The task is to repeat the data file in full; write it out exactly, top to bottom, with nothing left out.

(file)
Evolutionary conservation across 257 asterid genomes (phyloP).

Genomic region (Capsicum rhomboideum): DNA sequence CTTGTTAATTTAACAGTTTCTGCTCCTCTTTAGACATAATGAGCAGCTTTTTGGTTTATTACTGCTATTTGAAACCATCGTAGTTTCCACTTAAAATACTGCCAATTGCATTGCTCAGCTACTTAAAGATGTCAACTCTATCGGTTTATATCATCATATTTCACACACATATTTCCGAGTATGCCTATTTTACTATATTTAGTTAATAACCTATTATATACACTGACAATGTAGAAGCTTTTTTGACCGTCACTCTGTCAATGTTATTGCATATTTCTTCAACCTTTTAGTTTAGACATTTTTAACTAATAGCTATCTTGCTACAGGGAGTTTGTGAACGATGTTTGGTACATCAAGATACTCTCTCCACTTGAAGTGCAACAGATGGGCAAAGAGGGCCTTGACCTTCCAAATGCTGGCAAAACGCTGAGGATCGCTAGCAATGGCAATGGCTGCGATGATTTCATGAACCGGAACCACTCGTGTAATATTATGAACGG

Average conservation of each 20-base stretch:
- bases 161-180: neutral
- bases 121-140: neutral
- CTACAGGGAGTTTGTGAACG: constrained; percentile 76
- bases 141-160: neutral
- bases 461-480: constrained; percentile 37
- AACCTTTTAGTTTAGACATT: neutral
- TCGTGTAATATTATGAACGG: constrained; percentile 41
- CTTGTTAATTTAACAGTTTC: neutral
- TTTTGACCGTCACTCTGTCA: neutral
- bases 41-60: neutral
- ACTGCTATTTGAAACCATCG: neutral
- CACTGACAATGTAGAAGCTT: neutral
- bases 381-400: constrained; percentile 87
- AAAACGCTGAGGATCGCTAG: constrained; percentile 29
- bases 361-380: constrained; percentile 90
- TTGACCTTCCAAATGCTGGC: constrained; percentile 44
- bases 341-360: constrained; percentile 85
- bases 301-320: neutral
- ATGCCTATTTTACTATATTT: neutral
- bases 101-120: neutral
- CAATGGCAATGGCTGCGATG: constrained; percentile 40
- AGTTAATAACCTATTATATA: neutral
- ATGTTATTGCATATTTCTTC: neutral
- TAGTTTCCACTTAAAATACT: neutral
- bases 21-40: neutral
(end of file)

Evolutionary conservation across 257 asterid genomes (phyloP).

Genomic region (Capsicum rhomboideum): DNA sequence CTTGTTAATTTAACAGTTTCTGCTCCTCTTTAGACATAATGAGCAGCTTTTTGGTTTATTACTGCTATTTGAAACCATCGTAGTTTCCACTTAAAATACTGCCAATTGCATTGCTCAGCTACTTAAAGATGTCAACTCTATCGGTTTATATCATCATATTTCACACACATATTTCCGAGTATGCCTATTTTACTATATTTAGTTAATAACCTATTATATACACTGACAATGTAGAAGCTTTTTTGACCGTCACTCTGTCAATGTTATTGCATATTTCTTCAACCTTTTAGTTTAGACATTTTTAACTAATAGCTATCTTGCTACAGGGAGTTTGTGAACGATGTTTGGTACATCAAGATACTCTCTCCACTTGAAGTGCAACAGATGGGCAAAGAGGGCCTTGACCTTCCAAATGCTGGCAAAACGCTGAGGATCGCTAGCAATGGCAATGGCTGCGATGATTTCATGAACCGGAACCACTCGTGTAATATTATGAACGG

Average conservation of each 20-base stretch:
- bases 161-180: neutral
- bases 121-140: neutral
- CTACAGGGAGTTTGTGAACG: constrained; percentile 76
- bases 141-160: neutral
- bases 461-480: constrained; percentile 37
- AACCTTTTAGTTTAGACATT: neutral
- TCGTGTAATATTATGAACGG: constrained; percentile 41
- CTTGTTAATTTAACAGTTTC: neutral
- TTTTGACCGTCACTCTGTCA: neutral
- bases 41-60: neutral
- ACTGCTATTTGAAACCATCG: neutral
- CACTGACAATGTAGAAGCTT: neutral
- bases 381-400: constrained; percentile 87
- AAAACGCTGAGGATCGCTAG: constrained; percentile 29
- bases 361-380: constrained; percentile 90
- TTGACCTTCCAAATGCTGGC: constrained; percentile 44
- bases 341-360: constrained; percentile 85
- bases 301-320: neutral
- ATGCCTATTTTACTATATTT: neutral
- bases 101-120: neutral
- CAATGGCAATGGCTGCGATG: constrained; percentile 40
- AGTTAATAACCTATTATATA: neutral
- ATGTTATTGCATATTTCTTC: neutral
- TAGTTTCCACTTAAAATACT: neutral
- bases 21-40: neutral